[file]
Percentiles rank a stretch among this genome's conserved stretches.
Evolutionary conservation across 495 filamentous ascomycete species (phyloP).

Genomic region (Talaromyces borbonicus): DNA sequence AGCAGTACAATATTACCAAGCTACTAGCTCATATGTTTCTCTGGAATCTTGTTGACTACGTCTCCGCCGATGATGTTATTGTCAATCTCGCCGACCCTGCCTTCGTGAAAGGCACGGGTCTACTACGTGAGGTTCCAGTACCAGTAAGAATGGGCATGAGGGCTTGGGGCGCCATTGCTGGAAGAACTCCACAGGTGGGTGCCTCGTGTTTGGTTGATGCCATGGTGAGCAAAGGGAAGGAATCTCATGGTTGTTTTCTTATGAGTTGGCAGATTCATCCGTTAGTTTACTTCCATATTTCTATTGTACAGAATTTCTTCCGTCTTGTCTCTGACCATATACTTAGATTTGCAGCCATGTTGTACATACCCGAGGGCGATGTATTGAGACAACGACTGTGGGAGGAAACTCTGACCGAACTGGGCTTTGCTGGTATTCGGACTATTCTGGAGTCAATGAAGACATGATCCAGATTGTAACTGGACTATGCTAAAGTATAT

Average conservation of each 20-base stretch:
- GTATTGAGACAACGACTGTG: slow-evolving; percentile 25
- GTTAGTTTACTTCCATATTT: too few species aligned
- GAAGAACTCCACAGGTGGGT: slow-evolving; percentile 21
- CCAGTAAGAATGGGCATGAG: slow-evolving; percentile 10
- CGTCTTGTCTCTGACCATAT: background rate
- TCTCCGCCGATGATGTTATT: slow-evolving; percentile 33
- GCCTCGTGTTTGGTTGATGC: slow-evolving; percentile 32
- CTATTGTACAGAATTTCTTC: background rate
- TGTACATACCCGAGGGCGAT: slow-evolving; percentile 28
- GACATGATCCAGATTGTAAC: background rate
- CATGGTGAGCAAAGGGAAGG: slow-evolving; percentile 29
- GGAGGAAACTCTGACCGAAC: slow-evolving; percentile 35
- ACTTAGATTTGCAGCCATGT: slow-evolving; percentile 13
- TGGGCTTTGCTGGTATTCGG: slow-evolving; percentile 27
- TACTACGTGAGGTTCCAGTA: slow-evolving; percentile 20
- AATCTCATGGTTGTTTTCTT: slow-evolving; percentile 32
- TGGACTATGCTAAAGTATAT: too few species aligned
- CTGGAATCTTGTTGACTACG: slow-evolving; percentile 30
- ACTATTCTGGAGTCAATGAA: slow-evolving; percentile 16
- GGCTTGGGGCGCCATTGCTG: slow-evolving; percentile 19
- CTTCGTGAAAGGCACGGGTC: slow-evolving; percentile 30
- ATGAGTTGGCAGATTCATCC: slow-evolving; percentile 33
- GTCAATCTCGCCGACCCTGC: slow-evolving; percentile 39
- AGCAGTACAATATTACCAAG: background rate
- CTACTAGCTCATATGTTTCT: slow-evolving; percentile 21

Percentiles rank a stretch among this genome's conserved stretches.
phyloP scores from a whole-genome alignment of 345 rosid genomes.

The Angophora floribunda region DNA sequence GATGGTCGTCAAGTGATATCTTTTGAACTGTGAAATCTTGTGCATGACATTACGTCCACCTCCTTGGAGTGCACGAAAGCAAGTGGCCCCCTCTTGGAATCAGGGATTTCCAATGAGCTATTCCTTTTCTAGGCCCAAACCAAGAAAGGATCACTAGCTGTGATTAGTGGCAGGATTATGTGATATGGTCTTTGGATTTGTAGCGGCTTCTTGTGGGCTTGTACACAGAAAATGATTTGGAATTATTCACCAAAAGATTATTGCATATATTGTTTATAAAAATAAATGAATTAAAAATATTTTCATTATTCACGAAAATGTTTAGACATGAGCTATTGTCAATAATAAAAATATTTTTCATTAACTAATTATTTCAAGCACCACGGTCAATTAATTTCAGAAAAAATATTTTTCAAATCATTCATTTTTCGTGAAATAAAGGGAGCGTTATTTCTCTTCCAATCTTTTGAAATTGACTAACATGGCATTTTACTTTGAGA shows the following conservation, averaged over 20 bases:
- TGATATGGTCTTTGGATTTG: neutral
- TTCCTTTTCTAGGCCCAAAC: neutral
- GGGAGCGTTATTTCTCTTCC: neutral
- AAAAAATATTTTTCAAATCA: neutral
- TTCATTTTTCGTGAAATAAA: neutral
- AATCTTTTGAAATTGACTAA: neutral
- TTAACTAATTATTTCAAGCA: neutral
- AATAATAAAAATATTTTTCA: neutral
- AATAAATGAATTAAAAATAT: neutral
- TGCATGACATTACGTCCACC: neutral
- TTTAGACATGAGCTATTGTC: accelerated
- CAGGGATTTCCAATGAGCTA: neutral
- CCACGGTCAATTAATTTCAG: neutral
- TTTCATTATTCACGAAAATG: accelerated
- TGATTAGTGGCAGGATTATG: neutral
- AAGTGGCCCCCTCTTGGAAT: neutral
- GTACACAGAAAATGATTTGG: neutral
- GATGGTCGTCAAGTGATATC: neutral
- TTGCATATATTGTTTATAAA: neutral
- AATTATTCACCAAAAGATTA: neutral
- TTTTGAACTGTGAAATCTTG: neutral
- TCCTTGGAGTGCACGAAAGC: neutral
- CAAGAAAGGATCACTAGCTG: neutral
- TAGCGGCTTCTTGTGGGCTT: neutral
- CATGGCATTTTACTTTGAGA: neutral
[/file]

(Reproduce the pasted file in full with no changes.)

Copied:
Percentiles rank a stretch among this genome's conserved stretches.
Evolutionary conservation across 495 filamentous ascomycete species (phyloP).

Genomic region (Talaromyces borbonicus): DNA sequence AGCAGTACAATATTACCAAGCTACTAGCTCATATGTTTCTCTGGAATCTTGTTGACTACGTCTCCGCCGATGATGTTATTGTCAATCTCGCCGACCCTGCCTTCGTGAAAGGCACGGGTCTACTACGTGAGGTTCCAGTACCAGTAAGAATGGGCATGAGGGCTTGGGGCGCCATTGCTGGAAGAACTCCACAGGTGGGTGCCTCGTGTTTGGTTGATGCCATGGTGAGCAAAGGGAAGGAATCTCATGGTTGTTTTCTTATGAGTTGGCAGATTCATCCGTTAGTTTACTTCCATATTTCTATTGTACAGAATTTCTTCCGTCTTGTCTCTGACCATATACTTAGATTTGCAGCCATGTTGTACATACCCGAGGGCGATGTATTGAGACAACGACTGTGGGAGGAAACTCTGACCGAACTGGGCTTTGCTGGTATTCGGACTATTCTGGAGTCAATGAAGACATGATCCAGATTGTAACTGGACTATGCTAAAGTATAT

Average conservation of each 20-base stretch:
- GTATTGAGACAACGACTGTG: slow-evolving; percentile 25
- GTTAGTTTACTTCCATATTT: too few species aligned
- GAAGAACTCCACAGGTGGGT: slow-evolving; percentile 21
- CCAGTAAGAATGGGCATGAG: slow-evolving; percentile 10
- CGTCTTGTCTCTGACCATAT: background rate
- TCTCCGCCGATGATGTTATT: slow-evolving; percentile 33
- GCCTCGTGTTTGGTTGATGC: slow-evolving; percentile 32
- CTATTGTACAGAATTTCTTC: background rate
- TGTACATACCCGAGGGCGAT: slow-evolving; percentile 28
- GACATGATCCAGATTGTAAC: background rate
- CATGGTGAGCAAAGGGAAGG: slow-evolving; percentile 29
- GGAGGAAACTCTGACCGAAC: slow-evolving; percentile 35
- ACTTAGATTTGCAGCCATGT: slow-evolving; percentile 13
- TGGGCTTTGCTGGTATTCGG: slow-evolving; percentile 27
- TACTACGTGAGGTTCCAGTA: slow-evolving; percentile 20
- AATCTCATGGTTGTTTTCTT: slow-evolving; percentile 32
- TGGACTATGCTAAAGTATAT: too few species aligned
- CTGGAATCTTGTTGACTACG: slow-evolving; percentile 30
- ACTATTCTGGAGTCAATGAA: slow-evolving; percentile 16
- GGCTTGGGGCGCCATTGCTG: slow-evolving; percentile 19
- CTTCGTGAAAGGCACGGGTC: slow-evolving; percentile 30
- ATGAGTTGGCAGATTCATCC: slow-evolving; percentile 33
- GTCAATCTCGCCGACCCTGC: slow-evolving; percentile 39
- AGCAGTACAATATTACCAAG: background rate
- CTACTAGCTCATATGTTTCT: slow-evolving; percentile 21

Percentiles rank a stretch among this genome's conserved stretches.
phyloP scores from a whole-genome alignment of 345 rosid genomes.

The Angophora floribunda region DNA sequence GATGGTCGTCAAGTGATATCTTTTGAACTGTGAAATCTTGTGCATGACATTACGTCCACCTCCTTGGAGTGCACGAAAGCAAGTGGCCCCCTCTTGGAATCAGGGATTTCCAATGAGCTATTCCTTTTCTAGGCCCAAACCAAGAAAGGATCACTAGCTGTGATTAGTGGCAGGATTATGTGATATGGTCTTTGGATTTGTAGCGGCTTCTTGTGGGCTTGTACACAGAAAATGATTTGGAATTATTCACCAAAAGATTATTGCATATATTGTTTATAAAAATAAATGAATTAAAAATATTTTCATTATTCACGAAAATGTTTAGACATGAGCTATTGTCAATAATAAAAATATTTTTCATTAACTAATTATTTCAAGCACCACGGTCAATTAATTTCAGAAAAAATATTTTTCAAATCATTCATTTTTCGTGAAATAAAGGGAGCGTTATTTCTCTTCCAATCTTTTGAAATTGACTAACATGGCATTTTACTTTGAGA shows the following conservation, averaged over 20 bases:
- TGATATGGTCTTTGGATTTG: neutral
- TTCCTTTTCTAGGCCCAAAC: neutral
- GGGAGCGTTATTTCTCTTCC: neutral
- AAAAAATATTTTTCAAATCA: neutral
- TTCATTTTTCGTGAAATAAA: neutral
- AATCTTTTGAAATTGACTAA: neutral
- TTAACTAATTATTTCAAGCA: neutral
- AATAATAAAAATATTTTTCA: neutral
- AATAAATGAATTAAAAATAT: neutral
- TGCATGACATTACGTCCACC: neutral
- TTTAGACATGAGCTATTGTC: accelerated
- CAGGGATTTCCAATGAGCTA: neutral
- CCACGGTCAATTAATTTCAG: neutral
- TTTCATTATTCACGAAAATG: accelerated
- TGATTAGTGGCAGGATTATG: neutral
- AAGTGGCCCCCTCTTGGAAT: neutral
- GTACACAGAAAATGATTTGG: neutral
- GATGGTCGTCAAGTGATATC: neutral
- TTGCATATATTGTTTATAAA: neutral
- AATTATTCACCAAAAGATTA: neutral
- TTTTGAACTGTGAAATCTTG: neutral
- TCCTTGGAGTGCACGAAAGC: neutral
- CAAGAAAGGATCACTAGCTG: neutral
- TAGCGGCTTCTTGTGGGCTT: neutral
- CATGGCATTTTACTTTGAGA: neutral